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OSU defensive end Nick Bosa creating his own image as a Buckeye

OSU freshman defensive end Nick Bosa (97) makes a tackle on Indiana sophomore running back Mike Majette (24) during the first half on Oct. 8. The Buckeyes won 38-17. Credit: Alexa Mavrogianis

OSU freshman defensive end Nick Bosa (97) makes a tackle on Indiana sophomore running back Mike Majette (24) during the first half on Oct. 8. The Buckeyes won 38-17. Credit: Alexa Mavrogianis

With Ohio State leading 31-17 near the 10-minute mark of the fourth quarter against Indiana, coach Urban Meyer needed a defensive stop. He sent in the goal line package to combat a fourth-and-one at the OSU four yard line.

A score by the Hoosiers would put OSU on its heels for the rest of the game. But a familiar No. 97 in scarlet didn’t allow that to happen. Freshman defensive end Nick Bosa penetrated Indiana’s offensive line and made the initial hit on junior running back Devine Redding, halting him at the line of scrimmage and forcing the Indiana offense to retreat to the sideline still trailing by 14.

There was no shrug, no hair sticking out of the back of the younger Bosa’s helmet, only a roar from a crowd of over 107,000 embracing Bosa for who he is, not who his brother was.

“I was just excited to get on the field on fourth down and have the opportunity to make the play for my team,” Bosa said. “They put the people in on goal line for a reason, just knocked them back, shed the block and made a tackle for loss.”

It’s fairly safe to say that anybody who paid attention to OSU football, or the realm of college football, knows the name Joey Bosa. As a two-time All-American, two-time first-team All-Big Ten, 2014 Big Ten Defensive Player of the Year and third-overall draft pick, the older Bosa set a precedent with the Buckeyes that his younger brother has almost unfairly been forced to meet.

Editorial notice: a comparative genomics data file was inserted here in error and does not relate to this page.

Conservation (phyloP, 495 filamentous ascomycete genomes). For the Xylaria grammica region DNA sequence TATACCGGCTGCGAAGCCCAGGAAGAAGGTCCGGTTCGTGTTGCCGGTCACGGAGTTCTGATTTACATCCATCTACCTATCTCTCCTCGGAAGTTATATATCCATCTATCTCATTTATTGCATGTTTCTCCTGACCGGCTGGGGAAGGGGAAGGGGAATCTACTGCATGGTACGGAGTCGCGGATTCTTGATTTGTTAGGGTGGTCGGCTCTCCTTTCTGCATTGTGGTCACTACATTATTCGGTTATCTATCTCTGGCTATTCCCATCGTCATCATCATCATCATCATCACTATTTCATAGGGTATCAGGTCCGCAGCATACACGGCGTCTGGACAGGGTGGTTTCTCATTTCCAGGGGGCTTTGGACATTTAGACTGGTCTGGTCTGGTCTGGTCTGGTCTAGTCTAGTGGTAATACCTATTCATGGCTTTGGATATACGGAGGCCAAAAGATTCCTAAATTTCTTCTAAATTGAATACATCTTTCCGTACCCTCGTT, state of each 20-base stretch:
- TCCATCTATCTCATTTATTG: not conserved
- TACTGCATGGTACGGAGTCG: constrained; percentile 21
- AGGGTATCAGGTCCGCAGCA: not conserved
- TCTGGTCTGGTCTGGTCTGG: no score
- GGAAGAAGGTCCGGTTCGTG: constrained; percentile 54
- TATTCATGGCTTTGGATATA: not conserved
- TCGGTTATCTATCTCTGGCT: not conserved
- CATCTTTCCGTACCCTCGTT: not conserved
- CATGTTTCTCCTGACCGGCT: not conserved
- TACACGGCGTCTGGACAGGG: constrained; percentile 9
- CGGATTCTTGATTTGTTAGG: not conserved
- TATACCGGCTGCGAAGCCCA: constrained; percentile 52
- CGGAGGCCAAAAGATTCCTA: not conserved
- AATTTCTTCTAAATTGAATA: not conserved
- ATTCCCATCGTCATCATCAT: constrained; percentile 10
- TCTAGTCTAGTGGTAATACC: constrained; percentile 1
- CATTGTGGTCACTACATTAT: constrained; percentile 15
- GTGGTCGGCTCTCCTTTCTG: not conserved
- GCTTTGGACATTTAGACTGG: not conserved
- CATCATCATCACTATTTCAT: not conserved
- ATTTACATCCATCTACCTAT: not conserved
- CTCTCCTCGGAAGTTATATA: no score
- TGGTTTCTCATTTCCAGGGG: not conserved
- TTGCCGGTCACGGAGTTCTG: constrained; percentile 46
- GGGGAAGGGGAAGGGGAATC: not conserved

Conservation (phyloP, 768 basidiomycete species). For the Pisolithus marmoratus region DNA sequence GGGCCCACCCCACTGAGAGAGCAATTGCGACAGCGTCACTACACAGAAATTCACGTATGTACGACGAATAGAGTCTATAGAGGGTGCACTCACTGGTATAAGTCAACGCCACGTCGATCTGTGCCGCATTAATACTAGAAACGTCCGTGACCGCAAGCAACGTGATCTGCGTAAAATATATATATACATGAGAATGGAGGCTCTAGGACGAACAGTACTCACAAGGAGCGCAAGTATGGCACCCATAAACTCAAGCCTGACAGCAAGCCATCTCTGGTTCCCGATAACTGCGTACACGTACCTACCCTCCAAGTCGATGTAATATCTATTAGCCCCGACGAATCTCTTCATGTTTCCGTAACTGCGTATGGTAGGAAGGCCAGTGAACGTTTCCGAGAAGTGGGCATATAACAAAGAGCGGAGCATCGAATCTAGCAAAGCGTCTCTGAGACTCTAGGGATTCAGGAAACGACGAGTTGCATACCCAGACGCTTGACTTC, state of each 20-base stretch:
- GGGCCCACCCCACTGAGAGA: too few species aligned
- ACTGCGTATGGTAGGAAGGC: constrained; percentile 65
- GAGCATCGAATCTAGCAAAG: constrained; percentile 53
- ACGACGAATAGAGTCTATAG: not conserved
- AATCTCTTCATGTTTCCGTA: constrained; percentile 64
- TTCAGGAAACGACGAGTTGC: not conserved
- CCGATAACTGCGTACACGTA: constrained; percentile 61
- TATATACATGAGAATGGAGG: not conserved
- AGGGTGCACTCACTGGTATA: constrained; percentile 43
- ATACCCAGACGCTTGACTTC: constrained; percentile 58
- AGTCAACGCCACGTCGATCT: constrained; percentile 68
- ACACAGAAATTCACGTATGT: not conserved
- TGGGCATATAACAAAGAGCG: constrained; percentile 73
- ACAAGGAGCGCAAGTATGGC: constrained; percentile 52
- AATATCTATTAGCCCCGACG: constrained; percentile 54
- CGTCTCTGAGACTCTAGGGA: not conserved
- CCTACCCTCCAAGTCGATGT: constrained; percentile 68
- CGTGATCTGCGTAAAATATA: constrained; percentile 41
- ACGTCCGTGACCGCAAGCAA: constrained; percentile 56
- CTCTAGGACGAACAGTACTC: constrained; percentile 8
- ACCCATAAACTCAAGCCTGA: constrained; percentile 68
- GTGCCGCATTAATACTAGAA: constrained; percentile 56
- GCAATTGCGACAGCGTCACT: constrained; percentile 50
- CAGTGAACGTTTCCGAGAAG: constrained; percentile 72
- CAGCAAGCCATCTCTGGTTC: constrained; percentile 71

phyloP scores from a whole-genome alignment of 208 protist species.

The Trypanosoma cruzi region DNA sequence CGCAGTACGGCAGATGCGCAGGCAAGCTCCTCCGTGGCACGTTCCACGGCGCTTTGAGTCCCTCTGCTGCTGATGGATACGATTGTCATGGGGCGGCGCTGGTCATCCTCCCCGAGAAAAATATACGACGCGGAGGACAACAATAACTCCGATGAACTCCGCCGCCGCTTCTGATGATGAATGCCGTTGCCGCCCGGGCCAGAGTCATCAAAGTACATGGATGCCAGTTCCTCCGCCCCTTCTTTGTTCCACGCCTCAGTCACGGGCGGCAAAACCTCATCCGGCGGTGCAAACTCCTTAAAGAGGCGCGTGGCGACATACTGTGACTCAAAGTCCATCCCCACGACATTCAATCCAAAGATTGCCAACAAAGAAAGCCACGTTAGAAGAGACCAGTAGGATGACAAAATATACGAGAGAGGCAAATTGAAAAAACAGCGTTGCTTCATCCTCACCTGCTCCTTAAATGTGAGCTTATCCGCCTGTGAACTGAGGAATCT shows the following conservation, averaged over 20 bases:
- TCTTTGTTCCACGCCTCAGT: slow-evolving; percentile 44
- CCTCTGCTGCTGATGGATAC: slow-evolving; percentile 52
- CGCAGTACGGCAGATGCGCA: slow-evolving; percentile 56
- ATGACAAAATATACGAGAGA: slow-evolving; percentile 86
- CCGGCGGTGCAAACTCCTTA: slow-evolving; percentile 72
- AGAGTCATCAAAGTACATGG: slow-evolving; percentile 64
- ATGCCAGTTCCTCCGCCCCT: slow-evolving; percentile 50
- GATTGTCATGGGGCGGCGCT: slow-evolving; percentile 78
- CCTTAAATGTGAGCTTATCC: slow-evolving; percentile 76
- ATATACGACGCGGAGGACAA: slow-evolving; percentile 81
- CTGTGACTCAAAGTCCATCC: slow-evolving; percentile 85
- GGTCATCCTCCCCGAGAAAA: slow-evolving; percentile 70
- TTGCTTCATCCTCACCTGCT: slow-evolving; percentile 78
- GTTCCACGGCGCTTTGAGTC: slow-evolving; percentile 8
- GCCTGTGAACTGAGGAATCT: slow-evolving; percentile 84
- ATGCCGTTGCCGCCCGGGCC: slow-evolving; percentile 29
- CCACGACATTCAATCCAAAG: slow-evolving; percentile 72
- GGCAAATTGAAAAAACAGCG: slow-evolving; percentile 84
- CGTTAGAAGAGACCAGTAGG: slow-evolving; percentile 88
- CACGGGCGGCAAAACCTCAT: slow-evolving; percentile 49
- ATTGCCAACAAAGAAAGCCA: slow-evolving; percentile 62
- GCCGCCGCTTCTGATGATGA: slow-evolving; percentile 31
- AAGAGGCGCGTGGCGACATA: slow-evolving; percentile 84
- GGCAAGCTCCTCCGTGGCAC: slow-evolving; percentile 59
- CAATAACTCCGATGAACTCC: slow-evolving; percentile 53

Nick Bosa said he knows there is pressure, but he doesn’t necessarily feel it because of his confidence in his abilities.

“I didn’t listen to the hype too much,” Bosa said. “Coach (Larry Johnson) made it very easy for me to transition and he knew that there was going to be some pressure. But he kept working on getting me better and my teammates helped me too.”

Coming off of a torn ACL in his final high-school season at St. Thomas Aquinas in Florida, Bosa wasn’t able to participate in camp when he enrolled in Columbus last spring. Defensive line coach Larry Johnson has been in charge of bringing Bosa along at a pace he’s comfortable with, just one year after a serious injury.

Associate head coach and co-defensive coordinator Greg Schiano said Johnson has done a remarkable job with Bosa, especially given the skillset of the No. 1 consensus weakside defensive end in the 2016 recruiting class.

“For a guy his age to do the things he does physically … it’s rare,” Schiano said. “He’s very strong and he plays with great technique which young guys usually don’t. He’s well-trained.”

Bosa made four tackles against Indiana last week, including 1.5 tackles for loss. For the season, he has 13 total tackles, four tackles for loss and two sacks. At this time in Joey Bosa’s freshman year, he had 10 tackles and no tackles for loss or sacks. As time trots forward, Bosa may take on a larger role for Meyer and the defense.

Bosa said it took a couple games for him to get acclimated again after rehabilitating his injury. However, it’s becoming more apparent each week that Bosa is on a path to becoming a dominant force on the defensive line.

“We probably just have to play him probably a bit more as he’s getting healthy and more involved in the defense,” Meyer said after the game. “So obviously he’s a guy that, the last name, high expectations. I think he’s starting to fulfill them.”

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